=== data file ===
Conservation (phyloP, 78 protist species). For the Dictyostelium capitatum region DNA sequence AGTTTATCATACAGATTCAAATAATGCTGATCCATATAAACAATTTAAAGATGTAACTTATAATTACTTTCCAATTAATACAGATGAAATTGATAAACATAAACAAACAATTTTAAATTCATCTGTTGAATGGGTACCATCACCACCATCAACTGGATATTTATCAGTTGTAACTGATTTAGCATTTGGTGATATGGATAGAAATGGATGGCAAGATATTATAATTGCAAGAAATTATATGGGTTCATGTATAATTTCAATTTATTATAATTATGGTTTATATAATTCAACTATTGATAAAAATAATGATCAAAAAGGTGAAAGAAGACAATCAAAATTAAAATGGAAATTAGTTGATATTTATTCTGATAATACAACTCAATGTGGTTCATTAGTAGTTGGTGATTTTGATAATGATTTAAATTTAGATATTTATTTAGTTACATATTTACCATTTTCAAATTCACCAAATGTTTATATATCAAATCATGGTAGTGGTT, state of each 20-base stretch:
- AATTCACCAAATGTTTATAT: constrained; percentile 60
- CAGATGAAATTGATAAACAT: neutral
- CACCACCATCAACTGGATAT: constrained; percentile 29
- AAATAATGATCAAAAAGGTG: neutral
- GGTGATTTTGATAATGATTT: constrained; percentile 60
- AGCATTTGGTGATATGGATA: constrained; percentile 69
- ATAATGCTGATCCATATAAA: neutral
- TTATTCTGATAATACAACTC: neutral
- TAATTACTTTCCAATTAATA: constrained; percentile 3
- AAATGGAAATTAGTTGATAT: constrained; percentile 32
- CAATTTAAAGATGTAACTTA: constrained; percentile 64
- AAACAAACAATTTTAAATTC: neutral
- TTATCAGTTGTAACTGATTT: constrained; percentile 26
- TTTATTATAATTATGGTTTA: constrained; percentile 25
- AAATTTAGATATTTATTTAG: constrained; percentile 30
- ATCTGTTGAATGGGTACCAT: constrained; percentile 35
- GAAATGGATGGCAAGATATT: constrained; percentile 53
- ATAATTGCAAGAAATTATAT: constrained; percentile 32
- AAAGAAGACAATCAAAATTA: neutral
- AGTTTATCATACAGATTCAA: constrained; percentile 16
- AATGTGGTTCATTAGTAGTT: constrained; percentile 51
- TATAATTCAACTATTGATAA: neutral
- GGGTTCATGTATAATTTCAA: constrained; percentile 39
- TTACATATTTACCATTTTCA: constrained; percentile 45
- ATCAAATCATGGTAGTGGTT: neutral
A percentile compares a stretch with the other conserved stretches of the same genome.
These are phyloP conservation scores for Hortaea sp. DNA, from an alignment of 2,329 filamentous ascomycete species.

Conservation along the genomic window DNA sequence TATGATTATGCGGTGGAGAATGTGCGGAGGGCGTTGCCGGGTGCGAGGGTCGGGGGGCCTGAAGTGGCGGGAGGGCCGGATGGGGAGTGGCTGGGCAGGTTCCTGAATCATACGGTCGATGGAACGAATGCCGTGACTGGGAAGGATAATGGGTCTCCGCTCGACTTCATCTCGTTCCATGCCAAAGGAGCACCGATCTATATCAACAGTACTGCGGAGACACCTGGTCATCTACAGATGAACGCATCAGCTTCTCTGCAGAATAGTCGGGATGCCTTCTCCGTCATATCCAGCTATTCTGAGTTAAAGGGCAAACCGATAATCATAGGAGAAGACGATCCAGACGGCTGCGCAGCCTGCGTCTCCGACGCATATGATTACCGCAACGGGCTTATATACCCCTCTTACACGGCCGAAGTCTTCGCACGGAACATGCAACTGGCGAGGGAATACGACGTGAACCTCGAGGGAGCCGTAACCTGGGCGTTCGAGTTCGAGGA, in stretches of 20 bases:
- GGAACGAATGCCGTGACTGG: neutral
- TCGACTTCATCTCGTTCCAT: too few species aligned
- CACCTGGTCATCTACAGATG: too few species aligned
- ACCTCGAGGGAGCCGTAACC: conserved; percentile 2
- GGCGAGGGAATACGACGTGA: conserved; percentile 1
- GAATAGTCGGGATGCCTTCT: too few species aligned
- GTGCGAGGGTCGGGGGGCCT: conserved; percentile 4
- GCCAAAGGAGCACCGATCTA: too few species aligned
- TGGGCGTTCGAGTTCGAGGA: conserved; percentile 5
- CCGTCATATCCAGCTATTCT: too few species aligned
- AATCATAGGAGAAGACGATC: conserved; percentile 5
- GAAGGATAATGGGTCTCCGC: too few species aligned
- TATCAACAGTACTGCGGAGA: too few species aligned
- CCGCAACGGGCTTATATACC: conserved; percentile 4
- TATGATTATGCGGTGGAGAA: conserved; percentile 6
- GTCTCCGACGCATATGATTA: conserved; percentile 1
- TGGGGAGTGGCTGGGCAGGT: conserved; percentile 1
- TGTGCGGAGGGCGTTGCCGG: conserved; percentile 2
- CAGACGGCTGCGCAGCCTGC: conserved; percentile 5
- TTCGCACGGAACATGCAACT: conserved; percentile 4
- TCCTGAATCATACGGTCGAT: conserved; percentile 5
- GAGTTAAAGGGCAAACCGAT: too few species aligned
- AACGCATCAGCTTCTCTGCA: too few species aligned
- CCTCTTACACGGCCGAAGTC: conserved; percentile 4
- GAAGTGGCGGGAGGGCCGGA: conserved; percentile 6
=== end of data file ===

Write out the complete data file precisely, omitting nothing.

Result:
Conservation (phyloP, 78 protist species). For the Dictyostelium capitatum region DNA sequence AGTTTATCATACAGATTCAAATAATGCTGATCCATATAAACAATTTAAAGATGTAACTTATAATTACTTTCCAATTAATACAGATGAAATTGATAAACATAAACAAACAATTTTAAATTCATCTGTTGAATGGGTACCATCACCACCATCAACTGGATATTTATCAGTTGTAACTGATTTAGCATTTGGTGATATGGATAGAAATGGATGGCAAGATATTATAATTGCAAGAAATTATATGGGTTCATGTATAATTTCAATTTATTATAATTATGGTTTATATAATTCAACTATTGATAAAAATAATGATCAAAAAGGTGAAAGAAGACAATCAAAATTAAAATGGAAATTAGTTGATATTTATTCTGATAATACAACTCAATGTGGTTCATTAGTAGTTGGTGATTTTGATAATGATTTAAATTTAGATATTTATTTAGTTACATATTTACCATTTTCAAATTCACCAAATGTTTATATATCAAATCATGGTAGTGGTT, state of each 20-base stretch:
- AATTCACCAAATGTTTATAT: constrained; percentile 60
- CAGATGAAATTGATAAACAT: neutral
- CACCACCATCAACTGGATAT: constrained; percentile 29
- AAATAATGATCAAAAAGGTG: neutral
- GGTGATTTTGATAATGATTT: constrained; percentile 60
- AGCATTTGGTGATATGGATA: constrained; percentile 69
- ATAATGCTGATCCATATAAA: neutral
- TTATTCTGATAATACAACTC: neutral
- TAATTACTTTCCAATTAATA: constrained; percentile 3
- AAATGGAAATTAGTTGATAT: constrained; percentile 32
- CAATTTAAAGATGTAACTTA: constrained; percentile 64
- AAACAAACAATTTTAAATTC: neutral
- TTATCAGTTGTAACTGATTT: constrained; percentile 26
- TTTATTATAATTATGGTTTA: constrained; percentile 25
- AAATTTAGATATTTATTTAG: constrained; percentile 30
- ATCTGTTGAATGGGTACCAT: constrained; percentile 35
- GAAATGGATGGCAAGATATT: constrained; percentile 53
- ATAATTGCAAGAAATTATAT: constrained; percentile 32
- AAAGAAGACAATCAAAATTA: neutral
- AGTTTATCATACAGATTCAA: constrained; percentile 16
- AATGTGGTTCATTAGTAGTT: constrained; percentile 51
- TATAATTCAACTATTGATAA: neutral
- GGGTTCATGTATAATTTCAA: constrained; percentile 39
- TTACATATTTACCATTTTCA: constrained; percentile 45
- ATCAAATCATGGTAGTGGTT: neutral
A percentile compares a stretch with the other conserved stretches of the same genome.
These are phyloP conservation scores for Hortaea sp. DNA, from an alignment of 2,329 filamentous ascomycete species.

Conservation along the genomic window DNA sequence TATGATTATGCGGTGGAGAATGTGCGGAGGGCGTTGCCGGGTGCGAGGGTCGGGGGGCCTGAAGTGGCGGGAGGGCCGGATGGGGAGTGGCTGGGCAGGTTCCTGAATCATACGGTCGATGGAACGAATGCCGTGACTGGGAAGGATAATGGGTCTCCGCTCGACTTCATCTCGTTCCATGCCAAAGGAGCACCGATCTATATCAACAGTACTGCGGAGACACCTGGTCATCTACAGATGAACGCATCAGCTTCTCTGCAGAATAGTCGGGATGCCTTCTCCGTCATATCCAGCTATTCTGAGTTAAAGGGCAAACCGATAATCATAGGAGAAGACGATCCAGACGGCTGCGCAGCCTGCGTCTCCGACGCATATGATTACCGCAACGGGCTTATATACCCCTCTTACACGGCCGAAGTCTTCGCACGGAACATGCAACTGGCGAGGGAATACGACGTGAACCTCGAGGGAGCCGTAACCTGGGCGTTCGAGTTCGAGGA, in stretches of 20 bases:
- GGAACGAATGCCGTGACTGG: neutral
- TCGACTTCATCTCGTTCCAT: too few species aligned
- CACCTGGTCATCTACAGATG: too few species aligned
- ACCTCGAGGGAGCCGTAACC: conserved; percentile 2
- GGCGAGGGAATACGACGTGA: conserved; percentile 1
- GAATAGTCGGGATGCCTTCT: too few species aligned
- GTGCGAGGGTCGGGGGGCCT: conserved; percentile 4
- GCCAAAGGAGCACCGATCTA: too few species aligned
- TGGGCGTTCGAGTTCGAGGA: conserved; percentile 5
- CCGTCATATCCAGCTATTCT: too few species aligned
- AATCATAGGAGAAGACGATC: conserved; percentile 5
- GAAGGATAATGGGTCTCCGC: too few species aligned
- TATCAACAGTACTGCGGAGA: too few species aligned
- CCGCAACGGGCTTATATACC: conserved; percentile 4
- TATGATTATGCGGTGGAGAA: conserved; percentile 6
- GTCTCCGACGCATATGATTA: conserved; percentile 1
- TGGGGAGTGGCTGGGCAGGT: conserved; percentile 1
- TGTGCGGAGGGCGTTGCCGG: conserved; percentile 2
- CAGACGGCTGCGCAGCCTGC: conserved; percentile 5
- TTCGCACGGAACATGCAACT: conserved; percentile 4
- TCCTGAATCATACGGTCGAT: conserved; percentile 5
- GAGTTAAAGGGCAAACCGAT: too few species aligned
- AACGCATCAGCTTCTCTGCA: too few species aligned
- CCTCTTACACGGCCGAAGTC: conserved; percentile 4
- GAAGTGGCGGGAGGGCCGGA: conserved; percentile 6